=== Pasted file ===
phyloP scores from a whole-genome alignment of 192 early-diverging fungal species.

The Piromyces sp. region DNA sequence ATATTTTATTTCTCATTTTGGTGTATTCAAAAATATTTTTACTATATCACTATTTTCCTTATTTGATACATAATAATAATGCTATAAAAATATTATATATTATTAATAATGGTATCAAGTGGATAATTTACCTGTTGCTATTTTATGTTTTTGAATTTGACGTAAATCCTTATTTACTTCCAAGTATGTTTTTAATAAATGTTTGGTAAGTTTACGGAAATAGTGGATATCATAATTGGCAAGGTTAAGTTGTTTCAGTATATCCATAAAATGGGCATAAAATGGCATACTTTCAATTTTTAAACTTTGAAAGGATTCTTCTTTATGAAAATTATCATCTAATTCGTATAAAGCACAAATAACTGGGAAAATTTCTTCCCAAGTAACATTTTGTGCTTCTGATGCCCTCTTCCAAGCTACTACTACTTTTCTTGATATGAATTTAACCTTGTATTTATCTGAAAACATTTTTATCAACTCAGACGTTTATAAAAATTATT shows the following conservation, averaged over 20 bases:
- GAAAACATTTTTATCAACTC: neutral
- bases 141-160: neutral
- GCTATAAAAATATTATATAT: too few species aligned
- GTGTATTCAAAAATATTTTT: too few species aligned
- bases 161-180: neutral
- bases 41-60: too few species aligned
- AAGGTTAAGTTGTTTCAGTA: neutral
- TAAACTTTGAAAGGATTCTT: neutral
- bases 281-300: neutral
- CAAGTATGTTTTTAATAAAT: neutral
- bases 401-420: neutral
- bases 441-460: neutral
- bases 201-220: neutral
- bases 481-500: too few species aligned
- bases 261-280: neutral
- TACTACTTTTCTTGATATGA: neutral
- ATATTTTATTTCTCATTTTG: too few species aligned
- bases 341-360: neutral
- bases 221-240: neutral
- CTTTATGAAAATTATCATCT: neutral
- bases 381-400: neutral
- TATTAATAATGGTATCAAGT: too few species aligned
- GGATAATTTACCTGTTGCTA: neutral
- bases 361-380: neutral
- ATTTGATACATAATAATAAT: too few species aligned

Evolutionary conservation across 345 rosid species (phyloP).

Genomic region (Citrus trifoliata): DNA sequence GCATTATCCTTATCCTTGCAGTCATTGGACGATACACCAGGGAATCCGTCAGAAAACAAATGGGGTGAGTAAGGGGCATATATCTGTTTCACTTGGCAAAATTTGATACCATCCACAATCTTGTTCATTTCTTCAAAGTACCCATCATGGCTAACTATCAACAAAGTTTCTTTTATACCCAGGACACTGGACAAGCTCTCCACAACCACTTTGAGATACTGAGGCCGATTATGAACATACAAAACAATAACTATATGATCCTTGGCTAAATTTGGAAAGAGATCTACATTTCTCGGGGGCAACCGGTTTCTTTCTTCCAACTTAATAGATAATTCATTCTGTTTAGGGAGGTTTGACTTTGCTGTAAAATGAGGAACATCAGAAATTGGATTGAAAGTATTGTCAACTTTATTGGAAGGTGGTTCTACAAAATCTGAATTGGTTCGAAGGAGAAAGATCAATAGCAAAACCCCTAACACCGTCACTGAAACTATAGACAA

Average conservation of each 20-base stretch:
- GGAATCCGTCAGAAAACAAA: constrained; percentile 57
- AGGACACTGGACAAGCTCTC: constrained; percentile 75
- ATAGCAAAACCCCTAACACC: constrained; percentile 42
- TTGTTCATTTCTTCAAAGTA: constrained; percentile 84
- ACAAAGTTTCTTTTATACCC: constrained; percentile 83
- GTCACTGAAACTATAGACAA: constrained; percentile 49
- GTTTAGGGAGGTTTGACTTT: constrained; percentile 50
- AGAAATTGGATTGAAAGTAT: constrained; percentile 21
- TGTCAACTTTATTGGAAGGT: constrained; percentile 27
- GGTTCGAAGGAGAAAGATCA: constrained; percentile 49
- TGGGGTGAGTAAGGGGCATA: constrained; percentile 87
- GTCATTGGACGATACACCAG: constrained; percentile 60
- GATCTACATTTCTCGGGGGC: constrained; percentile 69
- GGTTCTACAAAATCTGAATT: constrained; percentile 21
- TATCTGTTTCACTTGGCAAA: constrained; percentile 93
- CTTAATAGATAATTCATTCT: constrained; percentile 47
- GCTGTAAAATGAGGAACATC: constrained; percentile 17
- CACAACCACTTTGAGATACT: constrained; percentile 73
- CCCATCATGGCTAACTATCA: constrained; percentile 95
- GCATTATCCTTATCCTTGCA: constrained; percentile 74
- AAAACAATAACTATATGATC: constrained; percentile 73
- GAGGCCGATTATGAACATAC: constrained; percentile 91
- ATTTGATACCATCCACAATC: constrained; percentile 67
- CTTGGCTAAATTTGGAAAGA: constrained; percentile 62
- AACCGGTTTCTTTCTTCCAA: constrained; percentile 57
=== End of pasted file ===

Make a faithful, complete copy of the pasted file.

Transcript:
phyloP scores from a whole-genome alignment of 192 early-diverging fungal species.

The Piromyces sp. region DNA sequence ATATTTTATTTCTCATTTTGGTGTATTCAAAAATATTTTTACTATATCACTATTTTCCTTATTTGATACATAATAATAATGCTATAAAAATATTATATATTATTAATAATGGTATCAAGTGGATAATTTACCTGTTGCTATTTTATGTTTTTGAATTTGACGTAAATCCTTATTTACTTCCAAGTATGTTTTTAATAAATGTTTGGTAAGTTTACGGAAATAGTGGATATCATAATTGGCAAGGTTAAGTTGTTTCAGTATATCCATAAAATGGGCATAAAATGGCATACTTTCAATTTTTAAACTTTGAAAGGATTCTTCTTTATGAAAATTATCATCTAATTCGTATAAAGCACAAATAACTGGGAAAATTTCTTCCCAAGTAACATTTTGTGCTTCTGATGCCCTCTTCCAAGCTACTACTACTTTTCTTGATATGAATTTAACCTTGTATTTATCTGAAAACATTTTTATCAACTCAGACGTTTATAAAAATTATT shows the following conservation, averaged over 20 bases:
- GAAAACATTTTTATCAACTC: neutral
- bases 141-160: neutral
- GCTATAAAAATATTATATAT: too few species aligned
- GTGTATTCAAAAATATTTTT: too few species aligned
- bases 161-180: neutral
- bases 41-60: too few species aligned
- AAGGTTAAGTTGTTTCAGTA: neutral
- TAAACTTTGAAAGGATTCTT: neutral
- bases 281-300: neutral
- CAAGTATGTTTTTAATAAAT: neutral
- bases 401-420: neutral
- bases 441-460: neutral
- bases 201-220: neutral
- bases 481-500: too few species aligned
- bases 261-280: neutral
- TACTACTTTTCTTGATATGA: neutral
- ATATTTTATTTCTCATTTTG: too few species aligned
- bases 341-360: neutral
- bases 221-240: neutral
- CTTTATGAAAATTATCATCT: neutral
- bases 381-400: neutral
- TATTAATAATGGTATCAAGT: too few species aligned
- GGATAATTTACCTGTTGCTA: neutral
- bases 361-380: neutral
- ATTTGATACATAATAATAAT: too few species aligned

Evolutionary conservation across 345 rosid species (phyloP).

Genomic region (Citrus trifoliata): DNA sequence GCATTATCCTTATCCTTGCAGTCATTGGACGATACACCAGGGAATCCGTCAGAAAACAAATGGGGTGAGTAAGGGGCATATATCTGTTTCACTTGGCAAAATTTGATACCATCCACAATCTTGTTCATTTCTTCAAAGTACCCATCATGGCTAACTATCAACAAAGTTTCTTTTATACCCAGGACACTGGACAAGCTCTCCACAACCACTTTGAGATACTGAGGCCGATTATGAACATACAAAACAATAACTATATGATCCTTGGCTAAATTTGGAAAGAGATCTACATTTCTCGGGGGCAACCGGTTTCTTTCTTCCAACTTAATAGATAATTCATTCTGTTTAGGGAGGTTTGACTTTGCTGTAAAATGAGGAACATCAGAAATTGGATTGAAAGTATTGTCAACTTTATTGGAAGGTGGTTCTACAAAATCTGAATTGGTTCGAAGGAGAAAGATCAATAGCAAAACCCCTAACACCGTCACTGAAACTATAGACAA

Average conservation of each 20-base stretch:
- GGAATCCGTCAGAAAACAAA: constrained; percentile 57
- AGGACACTGGACAAGCTCTC: constrained; percentile 75
- ATAGCAAAACCCCTAACACC: constrained; percentile 42
- TTGTTCATTTCTTCAAAGTA: constrained; percentile 84
- ACAAAGTTTCTTTTATACCC: constrained; percentile 83
- GTCACTGAAACTATAGACAA: constrained; percentile 49
- GTTTAGGGAGGTTTGACTTT: constrained; percentile 50
- AGAAATTGGATTGAAAGTAT: constrained; percentile 21
- TGTCAACTTTATTGGAAGGT: constrained; percentile 27
- GGTTCGAAGGAGAAAGATCA: constrained; percentile 49
- TGGGGTGAGTAAGGGGCATA: constrained; percentile 87
- GTCATTGGACGATACACCAG: constrained; percentile 60
- GATCTACATTTCTCGGGGGC: constrained; percentile 69
- GGTTCTACAAAATCTGAATT: constrained; percentile 21
- TATCTGTTTCACTTGGCAAA: constrained; percentile 93
- CTTAATAGATAATTCATTCT: constrained; percentile 47
- GCTGTAAAATGAGGAACATC: constrained; percentile 17
- CACAACCACTTTGAGATACT: constrained; percentile 73
- CCCATCATGGCTAACTATCA: constrained; percentile 95
- GCATTATCCTTATCCTTGCA: constrained; percentile 74
- AAAACAATAACTATATGATC: constrained; percentile 73
- GAGGCCGATTATGAACATAC: constrained; percentile 91
- ATTTGATACCATCCACAATC: constrained; percentile 67
- CTTGGCTAAATTTGGAAAGA: constrained; percentile 62
- AACCGGTTTCTTTCTTCCAA: constrained; percentile 57